“So much could go wrong.”
That’s Louisville author Bethany Griffin talking about the television production of her young adult novel, “Masque of the Red Death.”
After Griffin’s successful leap into the world of young adult publishing, I’m having a hard time believing her doubtful attitude toward her new project.
If the title sounds familiar, but you’re not a thirteen-year-old looking for a book to read after finishing “The Hunger Games” trilogy, that’s because Edgar Allan Poe wrote a short story of the same name in 1842.
Griffin, a high school English teacher at Bullitt East High School, has adapted the Poe story into the “Red Death Saga,” two books – “Masque of the Red Death” and “Dance of the Red Death” – each released through Greenwillow Books, a subsidiary of HarperCollins.
Her third Poe-inspired novel, “The Fall,” is due out in 2014.
Griffin snagged television representation right after Masque was published in 2012. After that, she was asked to write a television treatment – basically, a plot summary – for Masque to shop around to producers.
This past summer, after the April release of “Dance of the Red Death,” Griffin’s television and book agents went to Comic-Con International in San Diego and optioned “Masque” to CBS as a television series for CW, the same network that produces “The Vampire Diaries,” “Supernatural,” and “Gossip Girl.”
All of this sounds pretty exciting to me, but Griffin is a realist.
She assures me the television series is a long way from happening. At the time of our interview, the network has hired a director and a screenwriter, neither of whose names have been released to Griffin.
“Who knows how long it will take,” she tells me.
Griffin does know the pilot will be expensive to produce due to the costumes and the sets. The novel takes place in a dystopian universe shortly after the time Poe published his story. Griffin describes it as historical post-apocalyptic.
“Dystopian is hot,” Griffin explains.
One only needs to look at the success of The Hunger Games books and movies to realize Griffin is right. Unlike The Hunger Games, however, The Red Death Saga has more of a steampunk vibe. It’s Victorian, but also futuristic.
Griffin’s synopsis of “Masque of the Red Death” is as follows: a plague wipes out everything, and a teenage girl’s father creates a mask that helps prevent the plague. The girl joins a revolution and, in Griffin’s words, “meets hot boys.”
If Griffin’s series makes it to production, she still isn’t guaranteed the series will get green-lighted by the network executives.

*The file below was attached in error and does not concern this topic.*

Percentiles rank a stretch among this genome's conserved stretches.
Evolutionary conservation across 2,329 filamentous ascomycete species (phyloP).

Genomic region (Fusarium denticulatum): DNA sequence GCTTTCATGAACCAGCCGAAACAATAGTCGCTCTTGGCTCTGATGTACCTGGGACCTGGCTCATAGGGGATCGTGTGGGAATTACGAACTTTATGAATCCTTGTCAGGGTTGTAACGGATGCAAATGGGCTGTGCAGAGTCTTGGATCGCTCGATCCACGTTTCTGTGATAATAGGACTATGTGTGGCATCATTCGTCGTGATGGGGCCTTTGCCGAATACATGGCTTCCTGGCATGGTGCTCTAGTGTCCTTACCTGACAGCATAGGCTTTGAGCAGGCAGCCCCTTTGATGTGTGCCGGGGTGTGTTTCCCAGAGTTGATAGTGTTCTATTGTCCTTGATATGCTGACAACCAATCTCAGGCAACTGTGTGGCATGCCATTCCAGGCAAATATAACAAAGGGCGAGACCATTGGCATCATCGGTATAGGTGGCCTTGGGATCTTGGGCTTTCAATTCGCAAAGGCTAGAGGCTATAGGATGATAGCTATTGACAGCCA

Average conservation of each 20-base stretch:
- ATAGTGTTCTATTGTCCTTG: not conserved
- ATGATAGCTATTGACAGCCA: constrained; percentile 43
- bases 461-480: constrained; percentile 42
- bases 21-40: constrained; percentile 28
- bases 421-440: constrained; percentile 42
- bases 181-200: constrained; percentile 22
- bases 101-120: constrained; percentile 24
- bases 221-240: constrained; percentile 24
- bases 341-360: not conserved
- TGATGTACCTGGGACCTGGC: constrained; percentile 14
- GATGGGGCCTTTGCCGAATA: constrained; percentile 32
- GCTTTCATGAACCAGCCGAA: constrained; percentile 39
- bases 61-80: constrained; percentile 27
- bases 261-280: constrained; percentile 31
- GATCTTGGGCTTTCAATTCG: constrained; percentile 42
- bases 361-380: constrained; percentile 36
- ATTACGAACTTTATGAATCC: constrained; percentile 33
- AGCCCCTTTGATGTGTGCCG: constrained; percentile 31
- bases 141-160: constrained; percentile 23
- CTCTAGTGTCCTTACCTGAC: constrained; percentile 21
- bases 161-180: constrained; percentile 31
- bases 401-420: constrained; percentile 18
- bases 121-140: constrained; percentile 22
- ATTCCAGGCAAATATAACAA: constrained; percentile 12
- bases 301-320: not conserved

With all of this uncertainty, I would expect Griffin to be a nervous wreck. But she isn’t. She is calm, funny, and slightly detached from the hoopla. This is the same attitude she expresses with her literary successes.
In 2008, Griffin published her first young adult novel “Handcuffed,” a coming-of-age story about a young woman who feels trapped and makes bad choices. She sold the movie rights of this book to Hart-Lunsford Pictures, but the project has languished. This has not held her back. Griffin is enjoying a sabbatical from teaching this year while she finishes edits on the last of her Poe adaptations, “The Fall” – a retelling of “The Fall of the House of Usher” – due out in spring of 2014, and is drafting a new young adult Victorian mystery.
She is also using this year “off” to earn a second master’s degree in Library Media Science.
Griffin hired a web designer to create a professional author page, which she checks from time to time, mostly to answer fan mail, but she doesn’t fixate on her successes, which include an Indy Next List Selection (a monthly list of bestsellers from independent bookstores), a Junior Library Guild Selection, a nomination for 2012 American Library Association Best Book for Young Adults, and a Publisher’s Weekly Pick of the Week.
Her books have been translated into French, German, Polish, and Indonesian and also have been published in England.
Griffin’s books can be purchased at Barnes and Noble, where she tells me the young adult bookshelves are coveted real estate.
“I figure if I’m doing really great or really bad I’d know.”
I admire the glossy posters of the cover art of Griffin’s two Red Death Saga books: a lone woman, face obscured by a parasol or a fan, saturated in jeweled red and purple tones. These posters hang in her airy office space, to the right of the front door to her suburban house. Bookshelves are crammed with science fiction and fantasy novels in hardback and paper. Griffin’s own books, both the American and the British versions, sit on a small shelf to the left of her computer table.
Griffin isn’t getting swept away by the media frenzy of her potential television success. She doesn’t Google herself or read many reviews.
She promotes her books as she feels the need, always scheduling a signing at Bullitt East for her current students and alums to attend, but making sure she isn’t away from home more than two weekends a month. Her two children are still young – 10 and 8 – and she wants to spend time with them.
She may pop onto Facebook to keep friends and fans up-to-date with production news, but ultimately, she prioritizes her family and her writing.
“You gotta write books,” she tells me.